The prize: dominating the big-screen, high-definition, flat-panel TV market. LCD makers have the advantage, but plasma producers are fighting hard
One dominant trend in consumer technology this year will be the evolution in TV viewing habits. A growing number of consumers will be able to watch TV when they are on the go, as their mobile phones double as TVs, while telecom and Internet companies will deploy Internet protocol television, or IPTV, to bring all sorts of video entertainment into homes. Yet no other war to lure customers will be fiercer than the one waged between two flat-panel technologies: plasma and liquid crystal display.
The plasma vs. LCD rivalry is not new. Their battle has been going on ever since households began making the shift to digital and high-definition TV a few years back. But the competition will intensify as movie studios and game companies begin to roll out content in the new "full HD" resolution called 1080p.
The race to offer larger screens has up to now been led by plasma. But the LCD camp has had a head start in making screens to the 1080p standard to show the crisp images of the next-generation high-definition DVDs (see BusinessWeek.com, 2/23/06, "HDTV Moves to the Next Level").
Price Parity in One Segment
Lately, in the plasma vs. LCD competition, the balance has tipped in favor of the LCD camp, which has been pouring billions into the effort to make larger panels at cheaper prices. Market researcher DisplaySearch estimates LCD TV display revenues in 2006 at $22.5 billion, up 85%, against $7.2 billion for plasma TV displays, which gained only 28%.
Until two years ago, few had expected LCD to snatch dominance for flat screens larger than 40 inches. LCD panels were more expensive than plasma by as much as 50% in the 40-in. class. Today, though, price parity has been achieved between the two for that segment—although for the 50-in. class, LCD TVs are still some 50% more expensive.
Industry execs believe that at the current pace LCD will displace plasma as the mainstream flat-panel technology in the 40-in. segment, for years the mainstay of plasma. "The big trend this year is the full HD standard and it has been proven that plasma technology is too expensive to make screens with that resolution," says Daniel Kim, Hong Kong-based technology analyst at Merrill Lynch.
Plasma In High Gear
The big question is, can plasma TV remain as a major flat-panel device? The short answer: yes, at least for the next few years. That's because it is easier and cheaper for the plasma camp to meet the 1080p standard in screens of 50 inches or larger, where LCD remains a scarcity due to the lack of mass production. "The battle ground will move to the 50-in. class next year and plasma TV makers can't afford to give up their market shares there," says Kim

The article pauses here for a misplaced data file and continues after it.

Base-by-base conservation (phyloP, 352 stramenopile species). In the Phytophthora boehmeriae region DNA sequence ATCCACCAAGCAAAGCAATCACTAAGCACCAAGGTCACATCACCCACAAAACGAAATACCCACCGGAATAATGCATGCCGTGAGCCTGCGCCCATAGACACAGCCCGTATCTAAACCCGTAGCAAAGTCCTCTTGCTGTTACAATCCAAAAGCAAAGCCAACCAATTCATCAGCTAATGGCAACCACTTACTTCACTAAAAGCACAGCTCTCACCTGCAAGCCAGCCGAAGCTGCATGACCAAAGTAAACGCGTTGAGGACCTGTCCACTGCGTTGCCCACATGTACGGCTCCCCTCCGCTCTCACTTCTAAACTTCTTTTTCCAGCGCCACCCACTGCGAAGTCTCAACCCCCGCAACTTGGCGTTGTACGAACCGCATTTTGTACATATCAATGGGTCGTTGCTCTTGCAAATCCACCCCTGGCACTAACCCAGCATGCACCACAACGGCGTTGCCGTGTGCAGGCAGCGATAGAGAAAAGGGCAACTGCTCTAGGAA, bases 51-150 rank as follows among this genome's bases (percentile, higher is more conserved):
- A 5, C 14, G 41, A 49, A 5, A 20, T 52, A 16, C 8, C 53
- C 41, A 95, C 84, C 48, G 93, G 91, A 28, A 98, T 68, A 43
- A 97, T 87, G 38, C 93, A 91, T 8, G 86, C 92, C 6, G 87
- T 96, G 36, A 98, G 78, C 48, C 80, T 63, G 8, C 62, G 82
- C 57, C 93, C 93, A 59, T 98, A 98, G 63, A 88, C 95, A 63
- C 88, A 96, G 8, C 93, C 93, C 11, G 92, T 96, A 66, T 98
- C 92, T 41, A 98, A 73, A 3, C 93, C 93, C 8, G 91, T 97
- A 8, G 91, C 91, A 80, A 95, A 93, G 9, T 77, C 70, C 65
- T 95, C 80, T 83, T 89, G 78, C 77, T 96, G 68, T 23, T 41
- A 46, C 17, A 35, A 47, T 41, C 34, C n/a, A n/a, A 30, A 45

Indeed the plasma camp is shifting into high gear for a renewed fight. Matsushita Electric Industrial (MC), which controls more than a third of the world's plasma TV market, announced last week it would spend $2.4 billion to build a new mammoth plasma-display factory in western Japan. "We simply can't lose the flat-panel TV battle," says Matsushita President Fumio Ohtsubo (see BusinessWeek.com, 1/11/07, "Matsushita Sees a Flat-Screen Future").
DisplaySearch expects global shipment of flat TVs to almost triple to 147 million units. To get a bigger pie, Korean plasma rivals LG Electronics and Samsung SDI have also been ramping up plasma facilities. Together the big three had a combined monthly capacity of some 1.4 million plasma panels at the end of 2006.
The real test comes next year when a joint venture between LCD titans Sony (SNE) and Samsung Electronics (SSNGY) is due to churn out giant LCD screens in mass volume. The LCD panel venture, S-LCD, is now building a $3 billion "eighth-generation" plant with the capability to cut six 52-in. panels from a single glass sheet. The plant in Tangjeong, south of Seoul, is slated to be completed next fall (see BusinessWeek.com, 11/28/06, "Samsung and Sony's Win-Win LCD Venture").
The S-LCD's new plant joins an existing eighth-generation plant run by Sharp (SHCAY), the No. 3 LCD TV maker after Samsung and Sony. Sharp says it plans to double monthly production capacity at the plant in western Japan to 60,000 glass sheets by July and to 90,000 sheets in 2008. President Lee Sang Wan, in charge of Samsung's LCD unit, predicts consumers will be able to buy a 50-in. LCD TV next year at the price of a 40-in. set in 2006.
Less Price Challenge This Time
Such pricing would be a tough challenge for plasma TVs. Yet there are signs things won't pan out in the same way in the 50-in. TV market. For the 40-in segment, LCD manufacturers in Korea, Japan, and Taiwan inundated the market with panels until supply exceeded demand by 60%. In contrast, "Even with the supply from S-LCD and Sharp, the LCD volume in the 50-in. class would be only a quarter of that in the 40-in segment," says Seo Young Jae, senior manager in charge of flat panel products at LG, which makes both LCD and plasma TVs.
Efforts by plasma TV makers aimed at cutting costs and improving quality will likely pay off as well. All major plasma TV makers, including Matsushita, Samsung, LG, and Pioneer are due to bring out 50-in. and bigger sets in the 1080p standard this year. With LCD TVs expected to focus on the highest definition resolution in the segment, plasma could also sell TVs with cheaper HD 720p resolution—good enough for many viewers, Seo points out.
"We don't expect one technology will win over another, at least for the next few years," says David Steel, vice-president at Samsung's digital media unit. "With the bigger market and faster rate of growth, LCD has the momentum. But still, with 13 million to 14 million TVs being sold a year, we have a completely viable plasma market."
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